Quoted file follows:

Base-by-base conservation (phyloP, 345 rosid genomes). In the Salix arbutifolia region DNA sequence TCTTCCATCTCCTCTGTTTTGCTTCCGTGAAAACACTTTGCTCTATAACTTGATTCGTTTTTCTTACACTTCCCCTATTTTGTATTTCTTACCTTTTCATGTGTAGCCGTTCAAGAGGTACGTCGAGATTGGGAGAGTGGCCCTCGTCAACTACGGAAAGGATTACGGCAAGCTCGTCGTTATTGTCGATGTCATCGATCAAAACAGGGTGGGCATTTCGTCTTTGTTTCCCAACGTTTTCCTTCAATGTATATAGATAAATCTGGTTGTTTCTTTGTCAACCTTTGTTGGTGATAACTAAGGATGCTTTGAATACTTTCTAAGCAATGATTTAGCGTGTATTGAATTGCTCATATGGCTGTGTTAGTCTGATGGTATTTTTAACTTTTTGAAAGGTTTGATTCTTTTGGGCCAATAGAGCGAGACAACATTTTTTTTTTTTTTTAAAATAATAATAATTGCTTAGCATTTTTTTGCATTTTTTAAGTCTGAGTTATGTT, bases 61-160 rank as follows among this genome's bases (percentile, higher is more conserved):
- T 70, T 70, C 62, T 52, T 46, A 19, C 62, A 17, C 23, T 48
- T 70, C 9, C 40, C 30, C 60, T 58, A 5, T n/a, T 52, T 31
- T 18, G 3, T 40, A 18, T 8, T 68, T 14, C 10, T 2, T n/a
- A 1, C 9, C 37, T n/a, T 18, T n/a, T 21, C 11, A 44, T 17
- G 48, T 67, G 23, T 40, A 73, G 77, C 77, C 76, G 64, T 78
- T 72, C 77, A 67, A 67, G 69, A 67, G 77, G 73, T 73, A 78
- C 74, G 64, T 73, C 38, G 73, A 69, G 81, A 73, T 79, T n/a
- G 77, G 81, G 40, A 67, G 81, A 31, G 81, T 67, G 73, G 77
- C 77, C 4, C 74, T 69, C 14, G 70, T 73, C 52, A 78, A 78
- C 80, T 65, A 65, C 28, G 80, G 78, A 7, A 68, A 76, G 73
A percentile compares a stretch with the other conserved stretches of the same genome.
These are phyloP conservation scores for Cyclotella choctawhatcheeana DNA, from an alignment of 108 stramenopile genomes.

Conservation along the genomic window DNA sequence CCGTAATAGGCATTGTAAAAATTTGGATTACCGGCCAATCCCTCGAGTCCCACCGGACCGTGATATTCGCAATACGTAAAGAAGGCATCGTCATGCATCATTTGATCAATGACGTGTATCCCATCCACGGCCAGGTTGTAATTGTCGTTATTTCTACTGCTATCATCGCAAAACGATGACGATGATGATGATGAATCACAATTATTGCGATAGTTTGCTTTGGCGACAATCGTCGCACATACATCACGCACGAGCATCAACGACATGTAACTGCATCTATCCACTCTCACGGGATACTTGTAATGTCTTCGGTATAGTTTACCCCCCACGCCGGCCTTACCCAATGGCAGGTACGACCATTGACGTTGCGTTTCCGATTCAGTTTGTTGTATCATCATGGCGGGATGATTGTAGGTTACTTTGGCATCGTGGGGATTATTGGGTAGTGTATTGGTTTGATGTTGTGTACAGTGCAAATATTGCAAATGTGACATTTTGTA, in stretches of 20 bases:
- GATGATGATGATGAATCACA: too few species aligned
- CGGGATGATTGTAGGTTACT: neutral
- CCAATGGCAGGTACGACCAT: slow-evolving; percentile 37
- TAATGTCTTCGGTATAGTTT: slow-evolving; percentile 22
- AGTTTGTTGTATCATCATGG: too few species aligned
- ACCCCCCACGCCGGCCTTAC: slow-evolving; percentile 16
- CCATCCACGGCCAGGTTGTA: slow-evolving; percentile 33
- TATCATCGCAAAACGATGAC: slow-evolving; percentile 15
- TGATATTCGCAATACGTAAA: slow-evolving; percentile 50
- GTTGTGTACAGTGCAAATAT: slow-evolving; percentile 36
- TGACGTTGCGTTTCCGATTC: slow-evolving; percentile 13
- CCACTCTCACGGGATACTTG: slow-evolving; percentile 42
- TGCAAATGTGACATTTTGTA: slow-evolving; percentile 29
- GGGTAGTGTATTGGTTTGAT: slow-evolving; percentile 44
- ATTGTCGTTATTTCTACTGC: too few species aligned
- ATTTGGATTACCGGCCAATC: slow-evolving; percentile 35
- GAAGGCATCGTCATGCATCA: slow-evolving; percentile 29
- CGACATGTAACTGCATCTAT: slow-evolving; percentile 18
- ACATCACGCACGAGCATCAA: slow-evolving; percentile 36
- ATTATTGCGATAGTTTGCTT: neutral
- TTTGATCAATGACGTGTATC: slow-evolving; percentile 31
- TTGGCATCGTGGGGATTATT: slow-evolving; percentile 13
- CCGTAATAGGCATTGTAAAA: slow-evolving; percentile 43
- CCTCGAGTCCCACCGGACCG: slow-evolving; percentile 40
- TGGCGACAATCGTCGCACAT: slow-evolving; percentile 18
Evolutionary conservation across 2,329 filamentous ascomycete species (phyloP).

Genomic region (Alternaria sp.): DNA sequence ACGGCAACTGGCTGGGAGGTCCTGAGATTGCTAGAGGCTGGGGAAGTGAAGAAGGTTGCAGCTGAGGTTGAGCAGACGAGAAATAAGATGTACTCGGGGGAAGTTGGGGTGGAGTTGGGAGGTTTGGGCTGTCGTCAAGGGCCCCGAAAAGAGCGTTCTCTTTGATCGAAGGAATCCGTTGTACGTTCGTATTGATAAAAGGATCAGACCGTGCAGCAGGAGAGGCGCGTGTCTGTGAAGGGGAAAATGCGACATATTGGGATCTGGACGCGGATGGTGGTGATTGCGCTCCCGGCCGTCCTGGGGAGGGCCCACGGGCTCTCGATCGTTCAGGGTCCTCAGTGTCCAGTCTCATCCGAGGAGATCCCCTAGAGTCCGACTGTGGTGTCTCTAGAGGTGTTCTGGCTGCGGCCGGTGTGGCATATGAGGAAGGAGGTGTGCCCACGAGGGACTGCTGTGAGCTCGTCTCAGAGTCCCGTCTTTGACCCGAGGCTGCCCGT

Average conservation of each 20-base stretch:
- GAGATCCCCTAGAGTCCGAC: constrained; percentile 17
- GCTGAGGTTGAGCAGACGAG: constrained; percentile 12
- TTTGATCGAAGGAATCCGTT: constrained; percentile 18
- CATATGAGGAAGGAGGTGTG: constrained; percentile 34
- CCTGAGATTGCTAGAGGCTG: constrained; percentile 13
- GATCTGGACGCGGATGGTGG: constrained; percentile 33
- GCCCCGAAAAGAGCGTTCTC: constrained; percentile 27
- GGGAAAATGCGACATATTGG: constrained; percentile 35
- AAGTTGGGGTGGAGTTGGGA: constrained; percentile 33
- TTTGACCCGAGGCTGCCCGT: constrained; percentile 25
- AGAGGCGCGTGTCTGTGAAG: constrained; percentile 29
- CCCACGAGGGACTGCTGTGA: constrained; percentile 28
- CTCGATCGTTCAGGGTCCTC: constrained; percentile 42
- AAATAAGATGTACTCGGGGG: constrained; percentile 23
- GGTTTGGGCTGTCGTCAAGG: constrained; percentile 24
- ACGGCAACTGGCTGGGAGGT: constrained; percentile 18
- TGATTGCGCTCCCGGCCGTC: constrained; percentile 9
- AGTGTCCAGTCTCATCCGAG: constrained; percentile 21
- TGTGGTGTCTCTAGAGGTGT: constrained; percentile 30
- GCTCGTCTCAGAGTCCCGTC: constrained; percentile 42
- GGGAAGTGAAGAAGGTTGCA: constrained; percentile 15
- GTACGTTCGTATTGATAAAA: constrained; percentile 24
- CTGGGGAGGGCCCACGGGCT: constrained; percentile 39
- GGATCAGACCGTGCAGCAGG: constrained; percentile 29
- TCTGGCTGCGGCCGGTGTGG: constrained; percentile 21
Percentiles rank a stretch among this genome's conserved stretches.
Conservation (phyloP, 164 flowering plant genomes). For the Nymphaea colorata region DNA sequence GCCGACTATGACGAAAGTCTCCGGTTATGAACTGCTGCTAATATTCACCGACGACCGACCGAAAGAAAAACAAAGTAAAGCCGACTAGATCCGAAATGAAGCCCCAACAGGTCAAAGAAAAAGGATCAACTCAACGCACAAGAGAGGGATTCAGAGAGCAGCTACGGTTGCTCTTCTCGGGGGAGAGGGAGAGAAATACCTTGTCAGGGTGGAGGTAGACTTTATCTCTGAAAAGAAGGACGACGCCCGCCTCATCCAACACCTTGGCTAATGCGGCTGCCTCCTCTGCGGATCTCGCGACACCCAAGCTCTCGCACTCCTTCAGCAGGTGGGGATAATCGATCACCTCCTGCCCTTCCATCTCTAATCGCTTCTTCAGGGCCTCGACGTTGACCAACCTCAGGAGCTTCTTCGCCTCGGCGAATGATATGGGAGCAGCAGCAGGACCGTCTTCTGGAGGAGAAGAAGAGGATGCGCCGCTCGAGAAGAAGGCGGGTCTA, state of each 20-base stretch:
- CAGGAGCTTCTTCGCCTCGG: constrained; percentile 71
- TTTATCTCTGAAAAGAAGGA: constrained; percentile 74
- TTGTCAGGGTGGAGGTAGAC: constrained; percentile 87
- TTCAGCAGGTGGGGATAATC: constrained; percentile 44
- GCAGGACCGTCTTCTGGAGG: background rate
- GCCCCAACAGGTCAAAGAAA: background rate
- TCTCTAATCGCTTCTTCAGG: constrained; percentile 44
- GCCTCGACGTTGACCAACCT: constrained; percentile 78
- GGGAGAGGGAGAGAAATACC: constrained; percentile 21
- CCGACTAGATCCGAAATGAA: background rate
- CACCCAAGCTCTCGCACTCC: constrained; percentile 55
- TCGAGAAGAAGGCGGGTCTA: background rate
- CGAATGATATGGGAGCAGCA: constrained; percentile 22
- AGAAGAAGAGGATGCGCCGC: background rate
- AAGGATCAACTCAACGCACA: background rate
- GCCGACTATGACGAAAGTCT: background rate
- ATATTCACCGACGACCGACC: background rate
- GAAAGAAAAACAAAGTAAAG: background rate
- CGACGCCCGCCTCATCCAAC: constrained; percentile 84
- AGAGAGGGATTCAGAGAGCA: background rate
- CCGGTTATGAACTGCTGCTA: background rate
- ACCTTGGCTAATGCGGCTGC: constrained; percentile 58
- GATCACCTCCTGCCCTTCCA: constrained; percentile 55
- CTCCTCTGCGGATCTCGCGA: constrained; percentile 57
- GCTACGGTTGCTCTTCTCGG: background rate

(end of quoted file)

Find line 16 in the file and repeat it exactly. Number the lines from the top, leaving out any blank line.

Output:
- CGGGATGATTGTAGGTTACT: neutral